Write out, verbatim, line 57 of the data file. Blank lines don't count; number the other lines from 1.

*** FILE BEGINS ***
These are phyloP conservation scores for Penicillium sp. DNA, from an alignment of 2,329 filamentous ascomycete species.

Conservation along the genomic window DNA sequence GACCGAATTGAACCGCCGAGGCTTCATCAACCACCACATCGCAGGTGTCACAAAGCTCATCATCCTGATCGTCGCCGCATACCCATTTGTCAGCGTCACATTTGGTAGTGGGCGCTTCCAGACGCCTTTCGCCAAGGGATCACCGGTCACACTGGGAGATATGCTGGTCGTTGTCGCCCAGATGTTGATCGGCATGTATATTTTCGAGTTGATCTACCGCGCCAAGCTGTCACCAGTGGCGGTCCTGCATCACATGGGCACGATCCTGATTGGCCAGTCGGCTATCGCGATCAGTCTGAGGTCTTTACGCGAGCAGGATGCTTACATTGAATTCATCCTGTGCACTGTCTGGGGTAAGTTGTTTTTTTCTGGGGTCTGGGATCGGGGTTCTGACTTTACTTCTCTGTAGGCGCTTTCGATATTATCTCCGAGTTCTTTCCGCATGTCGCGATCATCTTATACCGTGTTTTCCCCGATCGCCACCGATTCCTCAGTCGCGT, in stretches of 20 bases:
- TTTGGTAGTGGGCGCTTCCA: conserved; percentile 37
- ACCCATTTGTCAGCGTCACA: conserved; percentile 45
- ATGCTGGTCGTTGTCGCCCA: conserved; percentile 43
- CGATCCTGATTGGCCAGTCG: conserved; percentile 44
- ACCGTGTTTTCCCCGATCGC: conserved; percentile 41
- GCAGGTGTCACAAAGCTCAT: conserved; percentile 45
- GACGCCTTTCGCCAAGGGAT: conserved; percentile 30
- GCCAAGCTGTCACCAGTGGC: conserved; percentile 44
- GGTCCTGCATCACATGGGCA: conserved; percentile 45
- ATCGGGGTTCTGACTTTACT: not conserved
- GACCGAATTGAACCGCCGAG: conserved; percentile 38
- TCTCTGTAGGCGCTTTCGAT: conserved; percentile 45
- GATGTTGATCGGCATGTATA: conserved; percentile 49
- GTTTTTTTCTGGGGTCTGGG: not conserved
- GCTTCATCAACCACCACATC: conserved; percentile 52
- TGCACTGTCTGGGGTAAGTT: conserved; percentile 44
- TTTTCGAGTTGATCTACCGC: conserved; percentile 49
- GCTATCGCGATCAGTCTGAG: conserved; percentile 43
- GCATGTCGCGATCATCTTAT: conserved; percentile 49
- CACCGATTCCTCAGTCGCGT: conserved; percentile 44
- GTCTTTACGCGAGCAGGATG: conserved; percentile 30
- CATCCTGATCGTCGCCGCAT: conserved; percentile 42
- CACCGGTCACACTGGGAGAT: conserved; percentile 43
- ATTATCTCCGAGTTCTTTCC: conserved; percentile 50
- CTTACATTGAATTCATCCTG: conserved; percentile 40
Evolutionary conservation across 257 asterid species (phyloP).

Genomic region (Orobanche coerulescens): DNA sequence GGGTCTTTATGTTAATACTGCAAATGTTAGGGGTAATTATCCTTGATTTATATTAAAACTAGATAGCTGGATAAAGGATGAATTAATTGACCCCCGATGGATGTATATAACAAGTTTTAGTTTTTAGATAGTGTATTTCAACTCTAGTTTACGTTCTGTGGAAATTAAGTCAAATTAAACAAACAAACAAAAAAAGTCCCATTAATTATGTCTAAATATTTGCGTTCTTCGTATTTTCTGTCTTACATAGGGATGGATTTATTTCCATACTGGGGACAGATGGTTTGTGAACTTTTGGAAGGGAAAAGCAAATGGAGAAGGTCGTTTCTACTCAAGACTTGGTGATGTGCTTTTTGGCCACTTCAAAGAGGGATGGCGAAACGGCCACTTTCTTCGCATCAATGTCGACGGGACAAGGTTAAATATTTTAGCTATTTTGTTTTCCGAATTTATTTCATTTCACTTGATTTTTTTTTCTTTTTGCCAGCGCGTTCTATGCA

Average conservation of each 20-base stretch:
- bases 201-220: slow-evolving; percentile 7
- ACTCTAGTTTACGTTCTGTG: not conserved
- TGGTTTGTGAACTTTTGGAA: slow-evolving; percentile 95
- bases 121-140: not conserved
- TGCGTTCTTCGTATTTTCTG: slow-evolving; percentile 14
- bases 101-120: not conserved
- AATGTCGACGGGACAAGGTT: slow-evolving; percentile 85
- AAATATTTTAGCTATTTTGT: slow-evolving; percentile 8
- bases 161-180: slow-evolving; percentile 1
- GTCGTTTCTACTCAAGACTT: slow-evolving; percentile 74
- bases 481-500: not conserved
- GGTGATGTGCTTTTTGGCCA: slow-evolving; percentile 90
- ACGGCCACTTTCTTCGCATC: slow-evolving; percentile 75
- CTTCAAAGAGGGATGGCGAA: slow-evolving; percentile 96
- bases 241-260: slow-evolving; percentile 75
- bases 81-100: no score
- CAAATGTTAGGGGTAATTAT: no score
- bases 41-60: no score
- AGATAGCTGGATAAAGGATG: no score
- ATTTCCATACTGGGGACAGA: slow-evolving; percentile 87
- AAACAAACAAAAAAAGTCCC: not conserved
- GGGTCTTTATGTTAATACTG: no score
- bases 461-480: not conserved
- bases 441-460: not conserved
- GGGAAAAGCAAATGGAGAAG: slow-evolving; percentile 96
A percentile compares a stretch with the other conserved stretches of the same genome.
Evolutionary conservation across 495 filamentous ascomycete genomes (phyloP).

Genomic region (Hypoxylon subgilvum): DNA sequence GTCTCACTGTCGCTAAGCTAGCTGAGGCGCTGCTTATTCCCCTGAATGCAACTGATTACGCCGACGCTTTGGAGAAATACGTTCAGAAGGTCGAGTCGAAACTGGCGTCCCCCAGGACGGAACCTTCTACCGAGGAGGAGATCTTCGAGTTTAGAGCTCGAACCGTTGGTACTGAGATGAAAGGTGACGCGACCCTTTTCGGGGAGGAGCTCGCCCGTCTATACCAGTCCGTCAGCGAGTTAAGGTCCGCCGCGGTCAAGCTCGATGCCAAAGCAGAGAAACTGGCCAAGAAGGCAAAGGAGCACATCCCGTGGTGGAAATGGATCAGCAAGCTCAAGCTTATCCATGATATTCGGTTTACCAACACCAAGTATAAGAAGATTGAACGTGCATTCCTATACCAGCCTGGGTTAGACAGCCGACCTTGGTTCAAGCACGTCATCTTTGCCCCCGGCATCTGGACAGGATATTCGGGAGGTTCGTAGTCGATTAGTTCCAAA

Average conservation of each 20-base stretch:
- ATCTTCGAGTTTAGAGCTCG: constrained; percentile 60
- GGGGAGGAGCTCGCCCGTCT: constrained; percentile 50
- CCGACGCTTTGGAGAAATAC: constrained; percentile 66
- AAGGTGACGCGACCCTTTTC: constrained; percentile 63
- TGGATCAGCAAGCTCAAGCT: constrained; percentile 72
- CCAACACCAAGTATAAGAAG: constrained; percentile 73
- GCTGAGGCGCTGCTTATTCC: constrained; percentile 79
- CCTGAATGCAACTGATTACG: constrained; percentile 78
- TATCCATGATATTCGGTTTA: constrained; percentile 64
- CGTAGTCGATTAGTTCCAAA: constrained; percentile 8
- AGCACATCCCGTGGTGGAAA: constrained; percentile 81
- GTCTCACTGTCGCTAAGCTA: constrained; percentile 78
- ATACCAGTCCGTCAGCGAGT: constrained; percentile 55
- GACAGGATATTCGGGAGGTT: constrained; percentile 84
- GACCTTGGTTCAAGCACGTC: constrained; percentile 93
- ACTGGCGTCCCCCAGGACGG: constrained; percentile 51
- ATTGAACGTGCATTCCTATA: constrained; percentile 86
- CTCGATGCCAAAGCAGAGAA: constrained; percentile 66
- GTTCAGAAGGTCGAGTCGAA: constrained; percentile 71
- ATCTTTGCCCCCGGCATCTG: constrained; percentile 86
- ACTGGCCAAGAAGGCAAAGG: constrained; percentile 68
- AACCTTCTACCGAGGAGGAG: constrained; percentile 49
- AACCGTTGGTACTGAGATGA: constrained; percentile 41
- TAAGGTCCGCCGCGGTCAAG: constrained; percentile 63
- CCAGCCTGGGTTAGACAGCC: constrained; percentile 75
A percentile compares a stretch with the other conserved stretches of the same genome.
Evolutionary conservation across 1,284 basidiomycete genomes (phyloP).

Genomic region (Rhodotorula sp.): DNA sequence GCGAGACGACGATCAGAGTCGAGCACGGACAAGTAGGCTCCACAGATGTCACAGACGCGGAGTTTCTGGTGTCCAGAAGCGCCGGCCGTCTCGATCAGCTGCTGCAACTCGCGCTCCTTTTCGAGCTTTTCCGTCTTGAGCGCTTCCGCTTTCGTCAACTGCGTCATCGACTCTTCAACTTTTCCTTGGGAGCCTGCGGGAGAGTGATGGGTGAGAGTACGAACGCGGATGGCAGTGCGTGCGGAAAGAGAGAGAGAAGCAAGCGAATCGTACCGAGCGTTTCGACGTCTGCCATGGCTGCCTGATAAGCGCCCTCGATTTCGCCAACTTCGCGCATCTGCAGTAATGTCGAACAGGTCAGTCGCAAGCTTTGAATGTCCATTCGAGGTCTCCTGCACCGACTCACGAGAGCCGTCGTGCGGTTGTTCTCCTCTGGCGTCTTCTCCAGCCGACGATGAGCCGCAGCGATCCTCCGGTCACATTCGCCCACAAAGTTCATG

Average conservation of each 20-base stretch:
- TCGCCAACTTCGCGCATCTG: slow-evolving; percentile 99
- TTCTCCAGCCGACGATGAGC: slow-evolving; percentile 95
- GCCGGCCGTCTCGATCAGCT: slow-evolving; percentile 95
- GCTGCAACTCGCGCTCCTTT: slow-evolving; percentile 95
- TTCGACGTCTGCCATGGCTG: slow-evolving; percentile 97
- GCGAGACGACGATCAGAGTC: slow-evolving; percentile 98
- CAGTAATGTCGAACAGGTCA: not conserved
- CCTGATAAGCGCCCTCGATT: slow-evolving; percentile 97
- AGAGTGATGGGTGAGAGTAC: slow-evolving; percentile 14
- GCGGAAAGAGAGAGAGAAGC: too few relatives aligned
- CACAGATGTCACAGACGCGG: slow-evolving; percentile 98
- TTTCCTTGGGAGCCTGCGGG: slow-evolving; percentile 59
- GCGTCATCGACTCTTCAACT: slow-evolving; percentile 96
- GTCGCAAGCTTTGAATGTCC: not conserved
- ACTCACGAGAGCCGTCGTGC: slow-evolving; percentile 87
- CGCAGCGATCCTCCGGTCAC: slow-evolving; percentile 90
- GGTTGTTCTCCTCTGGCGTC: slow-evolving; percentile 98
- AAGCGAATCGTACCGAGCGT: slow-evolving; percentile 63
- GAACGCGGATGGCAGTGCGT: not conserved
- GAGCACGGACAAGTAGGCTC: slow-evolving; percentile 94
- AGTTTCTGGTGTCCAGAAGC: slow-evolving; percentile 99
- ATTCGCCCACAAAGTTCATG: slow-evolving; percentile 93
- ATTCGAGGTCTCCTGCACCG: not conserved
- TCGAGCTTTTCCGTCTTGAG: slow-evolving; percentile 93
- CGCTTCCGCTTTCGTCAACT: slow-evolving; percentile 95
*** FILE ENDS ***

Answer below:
Evolutionary conservation across 495 filamentous ascomycete genomes (phyloP).